I was reading the copy on a popular merchant accounts for lawyers web site and there was so much false information, it’s amazing. Many law firms are fairly new to accepting credit cards, so maybe it’s easier to believe what’s written from a vendor that has an attorney for an owner. Below I clarify information about fees that I found misleading.
What are the costs associated with accepting credit cards? Fees include:
Discount Rate or Sales Discount: Negotiable. This is the fee the Merchant/Acquiring Bank keeps for profit. For example, you call a credit card processor and open a merchant account. The credit card processing company you deal with charges a discount rate, which is itemized on better prices plans, but buried in other costs on more profitable price plans. How much profit is fair? Every business has overhead and needs to make a profit. What’s fair? That’s negotiable, though some businesses may have internal rules for their sales force. The fee can be a combination of a per transaction fee or percentage of transaction, and other itemized fees that include a combination of actual cost plus profit.
Interchange. Non-negotiable, but can be influenced. Interchange is a fee paid between the merchant’s acquiring bank and the card issuers bank that serves to balance costs in the payments system. The rates depend on the card, the payment method (sometimes) and many other factors. It’s complex and every card has multiple interchange rates associated with them, except regulated debit.
On the best price plans, the merchant will typically have a discount rate and itemized interchange fees. On others, typical of small businesses, they’re combined into a merchant discount fee.
Merchant Discount fee: Negotiable. It is not simply the cost of moving money. It’s interchange plus profits (discount rate) bundled. Quite simply, it’s easier for the merchant to understand and easier for the salesperson to explain. It’s never the best deal for the merchant, because to keep it simple, everything is rounded up to be sure all costs are covered.
Network Fees: Non-negotiable if on a pass through interchange price plan, which will be indicated on your merchant agreement. Non-negotiable examples include DISCOVER DATA USAGE FEE, MC NETWORK ACCESS AUTH FEE, M/C INTERNET AUTH FEE,MC ACQUIRER AVS BILLING. VI TRANSACTION INTEGRITY FEE, and many others. These add up up but are still a minor part of what merchants pay overall.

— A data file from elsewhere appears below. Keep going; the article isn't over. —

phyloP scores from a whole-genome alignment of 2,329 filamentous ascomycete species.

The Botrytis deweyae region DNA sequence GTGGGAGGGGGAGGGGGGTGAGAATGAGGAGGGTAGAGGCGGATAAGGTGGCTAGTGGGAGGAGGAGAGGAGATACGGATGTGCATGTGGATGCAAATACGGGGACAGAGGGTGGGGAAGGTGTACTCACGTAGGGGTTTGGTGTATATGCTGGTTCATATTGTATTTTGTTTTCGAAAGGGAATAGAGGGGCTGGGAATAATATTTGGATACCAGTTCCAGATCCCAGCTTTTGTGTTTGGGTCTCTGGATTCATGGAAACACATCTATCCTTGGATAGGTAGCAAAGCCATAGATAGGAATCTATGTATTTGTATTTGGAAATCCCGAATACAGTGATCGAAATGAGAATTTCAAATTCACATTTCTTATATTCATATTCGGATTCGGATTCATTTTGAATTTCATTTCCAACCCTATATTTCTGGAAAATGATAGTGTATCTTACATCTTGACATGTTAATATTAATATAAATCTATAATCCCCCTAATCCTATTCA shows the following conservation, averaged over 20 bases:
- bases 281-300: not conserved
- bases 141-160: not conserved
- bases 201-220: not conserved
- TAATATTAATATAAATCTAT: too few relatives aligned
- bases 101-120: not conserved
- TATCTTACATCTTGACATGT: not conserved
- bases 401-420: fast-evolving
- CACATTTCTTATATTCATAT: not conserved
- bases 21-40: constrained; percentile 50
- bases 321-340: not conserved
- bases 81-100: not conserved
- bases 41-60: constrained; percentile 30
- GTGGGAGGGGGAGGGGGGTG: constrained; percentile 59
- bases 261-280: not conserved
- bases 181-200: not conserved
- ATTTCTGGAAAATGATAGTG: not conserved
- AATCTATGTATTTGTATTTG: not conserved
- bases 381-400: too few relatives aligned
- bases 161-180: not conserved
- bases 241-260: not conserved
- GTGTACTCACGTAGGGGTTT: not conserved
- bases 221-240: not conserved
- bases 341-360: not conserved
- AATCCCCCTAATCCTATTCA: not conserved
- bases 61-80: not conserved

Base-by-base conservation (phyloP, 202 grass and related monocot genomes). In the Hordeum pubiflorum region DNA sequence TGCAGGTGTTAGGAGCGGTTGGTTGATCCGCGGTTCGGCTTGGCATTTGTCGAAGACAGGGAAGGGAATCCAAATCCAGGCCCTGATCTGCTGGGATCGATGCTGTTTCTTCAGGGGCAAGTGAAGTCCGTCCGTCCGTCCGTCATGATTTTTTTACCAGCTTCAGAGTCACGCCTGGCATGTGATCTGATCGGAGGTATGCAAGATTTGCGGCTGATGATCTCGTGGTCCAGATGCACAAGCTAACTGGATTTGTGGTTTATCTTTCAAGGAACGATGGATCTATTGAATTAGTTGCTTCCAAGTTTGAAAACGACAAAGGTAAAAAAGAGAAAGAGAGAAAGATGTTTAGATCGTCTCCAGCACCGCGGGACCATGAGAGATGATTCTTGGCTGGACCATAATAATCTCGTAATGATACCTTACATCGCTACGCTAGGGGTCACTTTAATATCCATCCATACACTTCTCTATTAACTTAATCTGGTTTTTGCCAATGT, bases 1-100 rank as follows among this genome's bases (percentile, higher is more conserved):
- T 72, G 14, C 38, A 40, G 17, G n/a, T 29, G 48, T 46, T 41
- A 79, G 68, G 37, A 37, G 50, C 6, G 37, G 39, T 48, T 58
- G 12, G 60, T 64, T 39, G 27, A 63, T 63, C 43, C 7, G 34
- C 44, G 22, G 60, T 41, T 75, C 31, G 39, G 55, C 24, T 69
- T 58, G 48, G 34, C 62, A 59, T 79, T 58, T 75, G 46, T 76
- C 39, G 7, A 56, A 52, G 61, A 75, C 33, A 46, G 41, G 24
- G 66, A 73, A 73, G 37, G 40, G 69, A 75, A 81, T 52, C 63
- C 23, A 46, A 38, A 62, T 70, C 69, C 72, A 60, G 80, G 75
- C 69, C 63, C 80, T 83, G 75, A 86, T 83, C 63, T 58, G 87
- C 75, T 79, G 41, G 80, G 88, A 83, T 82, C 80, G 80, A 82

REGULATORY PRODUCT FEE. Non-negotiable. Some processors are now charging this as an annual fee.
Other fees: Sometimes negotiable. These may be hard costs for vendor, as fees can vary by banking relationship, or they may be negotiable. AVS (address verification service, needed for card not present transactions, statement fee, authorization fee.
How do I know if I have a good offer on a merchant account? This is the $10 million dollar question. Here’s my critical requirements checklist for you:
- Get a virtual terminal (works with swipe and mobile if needed). Find out how long data can be searched for. They range from 6 months and up. Ideally 7 years access to data to match IRS audit needs.
- Does it support expenses from operating account and deposits to second account?
- How will the solution help you manage interchange fees, the largest component of accepting credit cards? This is where most solutions will fail and sales knowledge weaknesses become evident.
- How will the solution help you reduce the burden of PCI Compliance, mandatory data security standards? (Hint: online pay page, client managed payment method storing and updating, fax authorization forms that replace sensitive payment data with a random alphanumeric ‘token’)
- check out my videos, including 60 seconds to see if you have a great deal (for existing merchant accounts)
Protect your firm and protect your client relationships. Just because a merchant services provider specializes in legal credit card processing relationships does not mean they have the best solution for you. Without innovation and change, they’re just a company that had a great marketing years ago.